KINDLE VELLA REVIEW | Island of the Dead

(Editor’s Note: Kindle Vella publishes serial stories to read one short episode at a time.)

The fantasy action/adventure novel Island of the Dead by Brian Keene is an old-fashioned story hearkening back to the days of Robert E. Howard’s Conan the Barbarian. In fact, the main character is a barbarian named Einar.

The first three episodes of Island of the Dead are available free on Kindle Vella.

Episode 1 opens with the scarred, injury-riddled Einar enslaved on a war galley transporting soldiers and a mysterious biological weapon on a stormy sea. Einar is about to initiate his plan to escape but stops when another slave tells him, “I know what you’re thinking.”

Episode 2 introduces us to Chuy, a merchant and the slave who guessed Einar’s thoughts of escape. Their conversation reveals the reasons why the men have been conscripted and assigned to row soldiers and equipment off to war. The episode ends with Chuy asking Einar, “What’s your plan, then?”

In Episode 3, Einar enacts his plan to escape, but he’s interrupted when a violent storm starts tearing apart the ship. Before the natural (or is it unnatural?) disaster strikes, a soldier refers to “a very special cargo … that will help us win the war.”

And that’s where the free episodes end. With Kindle Vella, you can purchase more episodes via tokens. The cost is $1.99 per 200 tokens, and the price per episode varies. I’ve read all 18 available episodes of Island of the Dead and still have 53 tokens left from my original 200. Each episode only takes a few minutes to read.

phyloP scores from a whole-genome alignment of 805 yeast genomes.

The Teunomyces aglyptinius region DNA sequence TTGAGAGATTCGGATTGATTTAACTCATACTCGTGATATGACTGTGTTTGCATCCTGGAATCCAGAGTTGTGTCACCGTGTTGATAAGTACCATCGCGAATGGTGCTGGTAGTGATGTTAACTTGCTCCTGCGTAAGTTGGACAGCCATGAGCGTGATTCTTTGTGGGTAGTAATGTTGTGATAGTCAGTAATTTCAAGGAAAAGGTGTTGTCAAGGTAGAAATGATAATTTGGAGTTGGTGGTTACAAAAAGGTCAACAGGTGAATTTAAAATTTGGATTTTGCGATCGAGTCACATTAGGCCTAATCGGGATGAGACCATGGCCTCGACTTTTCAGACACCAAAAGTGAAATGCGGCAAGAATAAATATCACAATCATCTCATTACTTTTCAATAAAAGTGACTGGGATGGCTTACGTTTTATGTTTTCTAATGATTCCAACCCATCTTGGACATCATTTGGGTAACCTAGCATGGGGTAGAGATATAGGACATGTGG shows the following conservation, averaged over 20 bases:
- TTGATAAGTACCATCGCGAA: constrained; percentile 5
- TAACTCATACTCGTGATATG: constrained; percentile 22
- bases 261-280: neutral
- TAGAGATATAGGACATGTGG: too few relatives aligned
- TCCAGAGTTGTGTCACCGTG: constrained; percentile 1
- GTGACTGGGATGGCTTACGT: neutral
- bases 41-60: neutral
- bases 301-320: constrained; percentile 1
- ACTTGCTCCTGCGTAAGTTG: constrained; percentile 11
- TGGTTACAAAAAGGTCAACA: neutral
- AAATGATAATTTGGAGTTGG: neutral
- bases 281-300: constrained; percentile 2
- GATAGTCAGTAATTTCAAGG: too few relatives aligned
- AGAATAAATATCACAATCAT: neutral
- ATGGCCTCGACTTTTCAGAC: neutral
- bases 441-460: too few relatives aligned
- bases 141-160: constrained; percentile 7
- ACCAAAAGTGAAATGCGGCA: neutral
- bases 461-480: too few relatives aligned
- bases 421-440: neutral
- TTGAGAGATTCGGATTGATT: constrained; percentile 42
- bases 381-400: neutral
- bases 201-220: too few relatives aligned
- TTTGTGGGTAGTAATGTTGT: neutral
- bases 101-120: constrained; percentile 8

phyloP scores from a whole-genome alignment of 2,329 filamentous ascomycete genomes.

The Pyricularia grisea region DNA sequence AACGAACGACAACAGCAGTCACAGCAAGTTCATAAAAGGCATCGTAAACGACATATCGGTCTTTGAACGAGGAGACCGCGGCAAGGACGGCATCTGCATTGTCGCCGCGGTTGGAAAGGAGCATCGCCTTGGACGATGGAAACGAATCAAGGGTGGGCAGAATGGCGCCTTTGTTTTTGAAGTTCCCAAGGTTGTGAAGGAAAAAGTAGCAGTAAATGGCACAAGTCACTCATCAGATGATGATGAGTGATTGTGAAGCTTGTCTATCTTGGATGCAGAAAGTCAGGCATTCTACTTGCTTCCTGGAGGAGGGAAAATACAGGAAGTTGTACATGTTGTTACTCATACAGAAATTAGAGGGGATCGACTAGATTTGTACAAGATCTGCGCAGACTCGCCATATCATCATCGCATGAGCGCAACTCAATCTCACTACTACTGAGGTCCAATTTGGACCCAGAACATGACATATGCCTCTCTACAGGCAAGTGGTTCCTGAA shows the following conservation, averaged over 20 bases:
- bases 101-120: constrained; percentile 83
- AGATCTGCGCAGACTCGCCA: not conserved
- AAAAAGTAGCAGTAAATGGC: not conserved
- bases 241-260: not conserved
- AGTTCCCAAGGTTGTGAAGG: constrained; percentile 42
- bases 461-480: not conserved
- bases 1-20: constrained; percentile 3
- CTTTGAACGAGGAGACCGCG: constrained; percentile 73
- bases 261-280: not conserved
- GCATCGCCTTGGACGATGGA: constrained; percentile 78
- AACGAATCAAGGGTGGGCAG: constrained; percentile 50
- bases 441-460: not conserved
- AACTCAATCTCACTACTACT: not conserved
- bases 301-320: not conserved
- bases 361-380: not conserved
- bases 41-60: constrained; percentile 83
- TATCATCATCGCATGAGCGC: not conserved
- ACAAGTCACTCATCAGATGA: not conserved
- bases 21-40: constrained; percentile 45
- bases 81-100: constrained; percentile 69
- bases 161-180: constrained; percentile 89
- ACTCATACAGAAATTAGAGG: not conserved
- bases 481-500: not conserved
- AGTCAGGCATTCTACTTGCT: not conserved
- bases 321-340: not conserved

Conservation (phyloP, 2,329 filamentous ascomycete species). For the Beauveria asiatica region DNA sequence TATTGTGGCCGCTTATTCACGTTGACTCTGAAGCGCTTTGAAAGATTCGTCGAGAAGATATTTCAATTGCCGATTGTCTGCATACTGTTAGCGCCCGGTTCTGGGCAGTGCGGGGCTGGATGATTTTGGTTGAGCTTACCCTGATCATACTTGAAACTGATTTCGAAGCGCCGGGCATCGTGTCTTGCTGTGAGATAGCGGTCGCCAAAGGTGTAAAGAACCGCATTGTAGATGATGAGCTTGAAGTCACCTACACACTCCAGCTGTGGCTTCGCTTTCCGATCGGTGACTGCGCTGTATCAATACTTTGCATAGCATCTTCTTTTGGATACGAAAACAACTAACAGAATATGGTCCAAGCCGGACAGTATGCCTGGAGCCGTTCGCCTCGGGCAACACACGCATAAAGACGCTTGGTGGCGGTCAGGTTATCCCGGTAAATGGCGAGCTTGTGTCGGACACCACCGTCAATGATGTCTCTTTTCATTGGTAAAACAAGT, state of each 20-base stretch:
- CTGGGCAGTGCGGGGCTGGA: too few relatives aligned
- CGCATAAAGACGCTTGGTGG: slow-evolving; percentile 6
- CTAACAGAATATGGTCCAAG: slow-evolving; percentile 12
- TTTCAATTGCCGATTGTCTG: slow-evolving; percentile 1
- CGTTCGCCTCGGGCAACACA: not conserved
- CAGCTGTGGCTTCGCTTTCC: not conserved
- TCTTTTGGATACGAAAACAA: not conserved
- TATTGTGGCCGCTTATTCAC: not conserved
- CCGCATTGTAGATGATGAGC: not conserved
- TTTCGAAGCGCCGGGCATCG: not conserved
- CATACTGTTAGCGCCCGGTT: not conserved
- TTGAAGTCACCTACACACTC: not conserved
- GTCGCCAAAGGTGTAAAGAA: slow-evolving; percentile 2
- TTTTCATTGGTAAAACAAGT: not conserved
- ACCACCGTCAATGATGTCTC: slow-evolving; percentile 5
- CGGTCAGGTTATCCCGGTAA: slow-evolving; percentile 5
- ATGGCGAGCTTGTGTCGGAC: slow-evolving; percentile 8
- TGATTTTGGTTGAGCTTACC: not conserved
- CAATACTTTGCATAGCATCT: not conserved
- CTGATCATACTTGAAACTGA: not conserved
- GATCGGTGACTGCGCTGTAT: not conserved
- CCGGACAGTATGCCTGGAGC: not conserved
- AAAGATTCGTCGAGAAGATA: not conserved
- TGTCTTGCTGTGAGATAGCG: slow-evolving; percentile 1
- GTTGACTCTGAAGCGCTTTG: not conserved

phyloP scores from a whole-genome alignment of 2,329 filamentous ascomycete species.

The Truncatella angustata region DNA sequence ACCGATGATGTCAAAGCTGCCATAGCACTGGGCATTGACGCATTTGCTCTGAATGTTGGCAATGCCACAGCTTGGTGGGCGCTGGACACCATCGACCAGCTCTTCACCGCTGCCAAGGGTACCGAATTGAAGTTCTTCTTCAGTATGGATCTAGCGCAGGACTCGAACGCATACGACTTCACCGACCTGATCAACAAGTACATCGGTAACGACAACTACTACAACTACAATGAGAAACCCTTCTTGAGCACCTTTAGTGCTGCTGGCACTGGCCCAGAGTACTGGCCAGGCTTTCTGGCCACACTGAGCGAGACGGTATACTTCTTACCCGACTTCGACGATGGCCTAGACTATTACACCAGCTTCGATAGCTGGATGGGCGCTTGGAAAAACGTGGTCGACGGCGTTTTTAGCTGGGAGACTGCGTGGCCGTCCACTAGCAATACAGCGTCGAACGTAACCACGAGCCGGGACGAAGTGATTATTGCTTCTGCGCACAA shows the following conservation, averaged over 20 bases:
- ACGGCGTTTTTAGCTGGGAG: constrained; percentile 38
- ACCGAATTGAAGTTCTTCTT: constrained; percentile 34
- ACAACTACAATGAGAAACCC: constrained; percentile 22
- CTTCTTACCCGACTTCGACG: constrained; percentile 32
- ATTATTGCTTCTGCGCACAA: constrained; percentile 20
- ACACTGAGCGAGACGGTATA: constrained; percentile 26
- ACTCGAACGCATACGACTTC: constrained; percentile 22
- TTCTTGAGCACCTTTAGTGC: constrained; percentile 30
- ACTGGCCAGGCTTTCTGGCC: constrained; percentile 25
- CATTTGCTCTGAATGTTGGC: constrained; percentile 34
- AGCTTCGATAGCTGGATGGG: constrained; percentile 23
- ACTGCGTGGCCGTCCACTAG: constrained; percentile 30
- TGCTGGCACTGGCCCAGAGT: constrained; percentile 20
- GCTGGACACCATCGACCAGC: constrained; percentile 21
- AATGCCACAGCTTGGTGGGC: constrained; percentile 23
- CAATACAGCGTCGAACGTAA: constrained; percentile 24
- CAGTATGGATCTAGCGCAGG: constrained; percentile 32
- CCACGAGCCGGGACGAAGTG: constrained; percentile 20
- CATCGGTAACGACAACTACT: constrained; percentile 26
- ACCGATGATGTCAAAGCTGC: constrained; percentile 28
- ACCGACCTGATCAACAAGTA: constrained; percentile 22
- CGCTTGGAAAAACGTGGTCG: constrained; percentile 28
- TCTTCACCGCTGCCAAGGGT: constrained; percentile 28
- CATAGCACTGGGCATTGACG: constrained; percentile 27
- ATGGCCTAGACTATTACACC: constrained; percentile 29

I will tell you that the mysterious “special cargo” referenced in Episode 2 is “a large wooden crate … covered in strange runes,” and the contents are revealed in Episode 7.

As recipient of the 2014 World Horror Grandmaster Award, Keene is more known for his horror work like Bram Stoker Award-winning The Rising and Bram Stoker Award-nominated Earthworm Gods. But the man writes fantasy just as effectively.

I immediately liked Einar despite his gruff exterior. He’s an archetypal barbarian character but with an intelligence and a sensitivity that I didn’t expect. For example, in an Episode 2 exchange between Chuy and Einar, Chuy observes, “You’re from the north. The barbarian tribes.” Einar responds, “Others call us that. We do not.” I love the subtlety of the reply that shows this man will not let others define him.

Island of the Dead is definitely worth the read for fans of Conan, The Bastard Series by Keene and Steven L. Shrewsbury, or The Broken Empire series by Mark Lawrence. Keene even tosses in references to Rogan from The Bastard Series and the Siqqusim from The Rising series.

Overall, Island of the Dead is a classic sword-and-sorcery tale steeped in horror and filled with the grit of an Eastwood Western and the vibe of Skull Island minus King Kong.


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